He was referring to the U.S. President Donald Trump’s decision to recognize Jerusalem as the capital of Israel and to relocate Washington’s embassy from Tel Aviv to the contested city.

Underlining the violations by different factions in Iraq in the aftermath of Daesh’s occupation, Yildiz said: “After the KRG (Kurdistan Regional Government) referendum, attacks against the Turkmen community have considerably increased. The internally displaced people in Iraq represents another humanitarian crisis.”

“Using DEASH as a pretext, PKK terrorist organization extended its influence into Sinjar and Kirkuk. It commits grave human rights violations against the indigenous people of the region, especially the Yezidis,” Yildiz added.

– Cyprus issue

Speaking about the Cyprus issue, the deputy foreign minister said: “The Greek Cypriots regrettably still cannot digest the Turkish Cypriots’ political equality. Therefore, any settlement process in the coming period can only be successful if it is based on the realities of the island.”

Indicating that developments regarding the Upper Karabakh are closely followed by Turkey, Yildiz said: “It is certain that a lasting solution can only be attained on the negotiating table. Relevant UN resolutions concerning the withdrawal of Armenian troops from the occupied Azerbaijani territories should be respected, so that forcibly displaced around 1 million IDP’s can return home after 25 years since the invasion.”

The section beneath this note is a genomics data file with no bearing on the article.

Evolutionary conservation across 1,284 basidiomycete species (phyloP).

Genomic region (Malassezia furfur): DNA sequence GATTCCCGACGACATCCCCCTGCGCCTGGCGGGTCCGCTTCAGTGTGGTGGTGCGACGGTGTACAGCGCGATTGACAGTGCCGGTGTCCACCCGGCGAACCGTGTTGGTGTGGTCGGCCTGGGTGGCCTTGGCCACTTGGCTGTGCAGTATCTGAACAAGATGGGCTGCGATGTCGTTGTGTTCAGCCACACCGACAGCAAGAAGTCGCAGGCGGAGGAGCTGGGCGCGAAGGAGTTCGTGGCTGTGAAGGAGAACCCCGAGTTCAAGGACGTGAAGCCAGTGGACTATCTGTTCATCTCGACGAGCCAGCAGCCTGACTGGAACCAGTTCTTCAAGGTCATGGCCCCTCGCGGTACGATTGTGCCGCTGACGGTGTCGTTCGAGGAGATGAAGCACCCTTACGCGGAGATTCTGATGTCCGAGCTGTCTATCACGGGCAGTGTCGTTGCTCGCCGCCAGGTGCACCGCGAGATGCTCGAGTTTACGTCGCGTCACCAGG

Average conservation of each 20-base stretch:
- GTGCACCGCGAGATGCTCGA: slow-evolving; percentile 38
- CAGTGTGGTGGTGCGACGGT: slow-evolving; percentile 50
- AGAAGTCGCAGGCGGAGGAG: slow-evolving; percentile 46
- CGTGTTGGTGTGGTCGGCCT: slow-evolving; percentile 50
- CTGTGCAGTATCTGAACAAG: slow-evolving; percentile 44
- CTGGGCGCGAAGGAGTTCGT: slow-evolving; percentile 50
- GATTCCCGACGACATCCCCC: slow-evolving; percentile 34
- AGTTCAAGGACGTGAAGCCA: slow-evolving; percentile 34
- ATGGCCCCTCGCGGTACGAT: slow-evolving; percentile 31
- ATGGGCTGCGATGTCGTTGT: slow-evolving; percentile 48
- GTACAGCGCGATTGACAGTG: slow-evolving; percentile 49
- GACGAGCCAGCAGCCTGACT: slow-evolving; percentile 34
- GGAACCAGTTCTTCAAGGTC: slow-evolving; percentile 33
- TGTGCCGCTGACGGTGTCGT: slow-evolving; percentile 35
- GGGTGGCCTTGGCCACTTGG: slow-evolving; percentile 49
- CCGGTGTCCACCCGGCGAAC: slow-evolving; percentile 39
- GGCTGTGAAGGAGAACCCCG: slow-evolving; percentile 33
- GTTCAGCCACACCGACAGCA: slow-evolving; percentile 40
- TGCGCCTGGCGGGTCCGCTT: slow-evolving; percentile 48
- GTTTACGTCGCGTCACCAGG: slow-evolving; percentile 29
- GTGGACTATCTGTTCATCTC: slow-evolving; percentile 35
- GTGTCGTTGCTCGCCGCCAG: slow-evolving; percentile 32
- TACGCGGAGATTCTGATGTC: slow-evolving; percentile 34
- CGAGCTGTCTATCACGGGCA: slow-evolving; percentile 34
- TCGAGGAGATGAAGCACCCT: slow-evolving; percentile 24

Occupied Karabakh is recognized as Azerbaijani territory by the international community but was taken over by Armenian secessionists as the Soviet Union broke up in the late 1980s.

Karabakh broke away from Azerbaijan in 1991 with Armenian military support, and a peace process has yet to be implemented.

“Home to millions of citizens of Crimean Tatar descent, we also follow the human rights situation in Crimea diligently. Their safety and well-being continue to be a key priority for us,” the deputy foreign minister added.

Speaking at a conference on disarmament in Geneva, Yildiz said: “Negotiations on a non-discriminatory and verifiable treaty to ban the production of fissile material for nuclear weapons and other nuclear explosives would be a step in the right direction. Naturally, such a treaty would need to take into account the legitimate security concerns of all.”

“Our ultimate goal is a world without nuclear weapons. The successful and universal implementation of the Nuclear Non-Proliferation Treaty (NPT) is the right starting point for this.”

Noting that the situation on Korean peninsula is still tense, Yildiz said: “The ballistic missile launches and nuclear test conducted by the Democratic People’s Republic of Korea (DPRK) have endangered peace and security. We join the international community in calling upon the DPRK to act responsibly, and to abide by UN Security Council resolutions.”

“We, once again, urge the states to sign and ratify the Comprehensive Nuclear Test Ban Treaty without further delay,” Yildiz said.